Act Eight: When you walk away
This is the last part of this series, Anatomy of a Temporary Country. Links to all eight parts are below.
When you walk away: Take One
‘I couldn’t stay in the room,’ Scisa says. ‘I said I wouldn’t go to one of those meetings again.’
The 30-year-old incentive worker from Congo is talking about evacuation protocol and a meeting of humanitarian agencies about what happens if things go wrong. It’s an evacuation plan. It doesn’t include Cala, or Amida or Scisa. It doesn’t include any of my students. If the region becomes too violent, the expats and Kenyans (the first-class citizens of the camp) will be evacuated, leaving everyone else to fend for themselves.
‘It makes it hard to trust the NGOs or the UN,’ someone says. ‘How can you trust them?
If things get really bad, they’ll leave us.’
Everyone else nods in agreement.
‘How can you trust anyone who leaves you like that?’
When you walk away: Take Two
The sun is setting. I am standing on top of the white van, looking out over the camp. I can see Kakuma spread out, in its dusty, dirty, yet sunset-infused beauty. Even the rocks where people shit and the gulley where trash rots look glorious, from this distance. We will be showing our final films later that evening, and we’re exhausted from an intensive week of film editing.
In 10 hours I will be in an armed convoy driving towards the horizon, away from Kakuma. Soon, I will leave all this behind.
One of my students, Libin, is dressed in white from head to toe; she is dancing. Her whole figure looks like made of white linen. The cloth blows in a wind I can’t feel. Her limbs are like water – billowing out around her as she moves – and when she looks up at us, the world tilts and this feels like the center of everything.
Dance the pain away.
Cala and Kailey are sitting with their heads together, and I go over to them. Cala doesn’t look up, and Kailey silently leaves, making me the designated listener. Cala sits with her arms wrapped round her knees. I ask her if everything is okay.
‘I can’t stay with Kailey’s mother anymore.’ Cala says. ‘She doesn’t like the baby. She tells me to go out onto the street and sell my private parts.’
What about the NGOs in the camp, I ask. Could they help? A list of programmes available to women runs through my head. She has already tried.
‘They gave me some hand lotion,’ she says with disgust, and laughs a little under her breath.
‘When I told my boyfriend I was pregnant he hit me and said I was sleeping with other men,’ she says. Then when he ran away, she, like most single mothers in the camp, was called a prostitute. Soon there was no other way of making a living. ‘Now, I have to sleep with men.’
Cala is shivering. Her voice loses all its lulls and lilts.
‘I tried to hang myself,’ Cala says. ‘That’s why I missed the workshop on Tuesday and Wednesday.’ She licks her upper lip and moves to cross her legs.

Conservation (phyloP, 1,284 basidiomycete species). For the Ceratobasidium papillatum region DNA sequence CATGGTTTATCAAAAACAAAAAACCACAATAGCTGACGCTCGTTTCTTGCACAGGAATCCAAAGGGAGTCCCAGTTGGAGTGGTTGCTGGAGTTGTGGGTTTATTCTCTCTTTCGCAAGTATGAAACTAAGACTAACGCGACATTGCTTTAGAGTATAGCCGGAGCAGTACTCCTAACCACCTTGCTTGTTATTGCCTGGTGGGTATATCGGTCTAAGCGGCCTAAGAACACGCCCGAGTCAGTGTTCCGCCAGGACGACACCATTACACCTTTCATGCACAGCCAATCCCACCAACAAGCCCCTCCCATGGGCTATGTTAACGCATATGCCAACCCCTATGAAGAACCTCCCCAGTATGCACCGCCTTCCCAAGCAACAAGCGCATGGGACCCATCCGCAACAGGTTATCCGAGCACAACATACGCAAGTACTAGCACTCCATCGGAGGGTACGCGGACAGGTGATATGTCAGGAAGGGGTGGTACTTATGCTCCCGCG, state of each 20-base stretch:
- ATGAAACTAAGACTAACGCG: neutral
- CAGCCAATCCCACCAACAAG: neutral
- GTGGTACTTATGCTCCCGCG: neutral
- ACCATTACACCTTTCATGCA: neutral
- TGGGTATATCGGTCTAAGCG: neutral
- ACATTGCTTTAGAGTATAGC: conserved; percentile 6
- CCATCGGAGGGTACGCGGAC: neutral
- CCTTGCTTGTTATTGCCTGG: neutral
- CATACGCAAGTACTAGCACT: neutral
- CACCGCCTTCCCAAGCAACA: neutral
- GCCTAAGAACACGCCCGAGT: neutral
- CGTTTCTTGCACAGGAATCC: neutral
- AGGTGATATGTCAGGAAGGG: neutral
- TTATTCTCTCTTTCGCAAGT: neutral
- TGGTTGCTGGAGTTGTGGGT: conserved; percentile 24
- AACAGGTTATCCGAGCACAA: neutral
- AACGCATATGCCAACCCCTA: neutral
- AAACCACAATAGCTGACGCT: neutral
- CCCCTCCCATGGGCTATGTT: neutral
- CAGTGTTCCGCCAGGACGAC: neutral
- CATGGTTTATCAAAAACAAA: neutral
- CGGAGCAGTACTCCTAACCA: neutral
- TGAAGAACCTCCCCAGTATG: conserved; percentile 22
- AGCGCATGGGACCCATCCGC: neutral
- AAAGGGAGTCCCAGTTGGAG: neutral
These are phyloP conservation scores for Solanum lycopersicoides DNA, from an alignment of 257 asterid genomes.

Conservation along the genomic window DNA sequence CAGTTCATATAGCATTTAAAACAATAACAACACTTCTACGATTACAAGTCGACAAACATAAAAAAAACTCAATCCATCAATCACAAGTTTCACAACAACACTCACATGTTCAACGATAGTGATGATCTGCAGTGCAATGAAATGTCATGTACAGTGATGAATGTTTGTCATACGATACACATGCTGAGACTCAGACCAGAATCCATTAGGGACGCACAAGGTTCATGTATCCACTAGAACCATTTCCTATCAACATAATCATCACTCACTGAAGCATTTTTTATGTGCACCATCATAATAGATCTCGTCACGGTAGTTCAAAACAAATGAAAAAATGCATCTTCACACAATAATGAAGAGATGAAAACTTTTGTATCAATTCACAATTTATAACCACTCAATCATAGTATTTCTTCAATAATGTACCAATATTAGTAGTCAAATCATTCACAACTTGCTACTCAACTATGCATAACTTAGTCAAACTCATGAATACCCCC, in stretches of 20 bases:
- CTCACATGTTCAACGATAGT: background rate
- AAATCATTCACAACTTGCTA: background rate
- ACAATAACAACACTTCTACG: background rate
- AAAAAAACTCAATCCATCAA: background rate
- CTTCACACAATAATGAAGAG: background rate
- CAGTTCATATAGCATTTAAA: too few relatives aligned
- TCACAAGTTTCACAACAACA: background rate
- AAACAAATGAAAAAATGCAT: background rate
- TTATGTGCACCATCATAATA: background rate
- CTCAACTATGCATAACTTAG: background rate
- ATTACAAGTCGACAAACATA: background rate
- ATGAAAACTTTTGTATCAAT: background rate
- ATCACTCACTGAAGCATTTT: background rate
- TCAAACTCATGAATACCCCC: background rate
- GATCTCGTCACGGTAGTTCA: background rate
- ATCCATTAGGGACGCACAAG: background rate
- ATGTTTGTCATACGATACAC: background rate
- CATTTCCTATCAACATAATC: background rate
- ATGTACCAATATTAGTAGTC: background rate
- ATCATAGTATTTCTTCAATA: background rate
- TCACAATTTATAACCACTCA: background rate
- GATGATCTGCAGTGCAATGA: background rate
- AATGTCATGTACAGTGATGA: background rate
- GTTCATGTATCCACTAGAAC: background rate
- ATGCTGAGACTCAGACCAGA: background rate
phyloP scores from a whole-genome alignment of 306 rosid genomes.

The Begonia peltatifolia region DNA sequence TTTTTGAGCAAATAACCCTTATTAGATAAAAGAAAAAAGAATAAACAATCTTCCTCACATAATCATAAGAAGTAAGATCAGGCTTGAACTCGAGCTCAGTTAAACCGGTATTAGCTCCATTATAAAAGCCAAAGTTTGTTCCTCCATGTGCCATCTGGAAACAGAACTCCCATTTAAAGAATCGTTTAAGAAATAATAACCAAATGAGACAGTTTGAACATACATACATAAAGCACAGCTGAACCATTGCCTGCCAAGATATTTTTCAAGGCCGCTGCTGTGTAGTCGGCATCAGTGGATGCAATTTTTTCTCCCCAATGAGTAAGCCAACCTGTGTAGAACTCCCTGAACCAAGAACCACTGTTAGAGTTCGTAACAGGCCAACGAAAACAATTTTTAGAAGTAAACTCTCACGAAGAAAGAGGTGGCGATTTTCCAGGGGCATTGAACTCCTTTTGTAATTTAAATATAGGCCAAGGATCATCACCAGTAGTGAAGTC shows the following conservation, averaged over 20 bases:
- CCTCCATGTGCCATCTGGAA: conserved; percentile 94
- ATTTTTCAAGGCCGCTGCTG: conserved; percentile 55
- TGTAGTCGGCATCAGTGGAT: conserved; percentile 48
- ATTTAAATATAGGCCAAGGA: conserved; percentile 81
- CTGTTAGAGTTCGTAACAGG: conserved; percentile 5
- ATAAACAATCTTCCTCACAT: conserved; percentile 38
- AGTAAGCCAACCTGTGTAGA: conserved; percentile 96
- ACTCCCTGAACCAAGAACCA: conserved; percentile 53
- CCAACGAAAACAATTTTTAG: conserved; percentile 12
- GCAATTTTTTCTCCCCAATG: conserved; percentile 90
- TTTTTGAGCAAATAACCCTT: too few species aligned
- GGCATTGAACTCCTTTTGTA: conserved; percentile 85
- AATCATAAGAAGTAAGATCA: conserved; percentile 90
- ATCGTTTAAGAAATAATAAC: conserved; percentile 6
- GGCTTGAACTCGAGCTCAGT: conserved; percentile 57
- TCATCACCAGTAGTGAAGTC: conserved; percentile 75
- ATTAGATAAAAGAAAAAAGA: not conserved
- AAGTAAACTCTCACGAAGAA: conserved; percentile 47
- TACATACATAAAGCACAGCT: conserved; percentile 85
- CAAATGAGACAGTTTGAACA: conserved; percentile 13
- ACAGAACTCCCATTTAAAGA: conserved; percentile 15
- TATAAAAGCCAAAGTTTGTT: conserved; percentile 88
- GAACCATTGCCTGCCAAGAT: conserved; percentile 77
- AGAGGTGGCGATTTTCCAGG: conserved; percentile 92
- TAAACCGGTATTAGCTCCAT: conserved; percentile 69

‘Why did you do it?’ I ask.
‘I didn’t know what to do.’
‘What about your baby?’ I ask.
She scrunches up her shoulders, like a teenager shrugging off her parents’ nagging.
‘I don’t have anyone here, Becky,’ she says. ‘I am a size two.’
In Kakuma, people are given numbers to mark the size of their family, to determine how much food aid they receive. Until Cala had her baby, she was a size one, meaning she was an unaccompanied child.
‘My throat hurts,’ she says, from where the rope was. I try to talk about other options. I suggest ideas for other jobs she could do to earn money. I try to listen properly – I don’t want to lose her. I press into her hands all the money I have on me, but it is not enough to start over.
‘It is so hard,’ she says. ‘Just so hard. This is how we live.’
Almost every single mother I meet in the camp seems to have been pushed into a form of prostitution. Men will come at night to your home and insist on sleeping with you, they tell me. Your honour is ruined, and at the water tap in the mornings, other women push you to the back of the line and call you names.
The prejudice against women like Cala can be so palpable that redemption seems all but impossible.
I ask her what she wants.
‘A shop,’ she says, in the market. ‘I want to be able to make my own money.’
People are gathering in front of the white van, ready for the film to begin. Someone, probably Abdul, is using the van speakers to blast his favorite Tanzanian pop.
Kailey comes over and puts her arms around Cala protectively. Together, we pull Cala to her feet. And suddenly, we are dancing.
It is a song I don’t know, but I dance. The air is full of music. I dance because I don’t know what to say. I dance because in this moment, I too want to forget, and want them to forget. I dance frantically and ridiculously to make Cala laugh. The moon rises. The sky is huge, and it feels as though we are dancing in it. The ground seems far below us.
All photos by the author.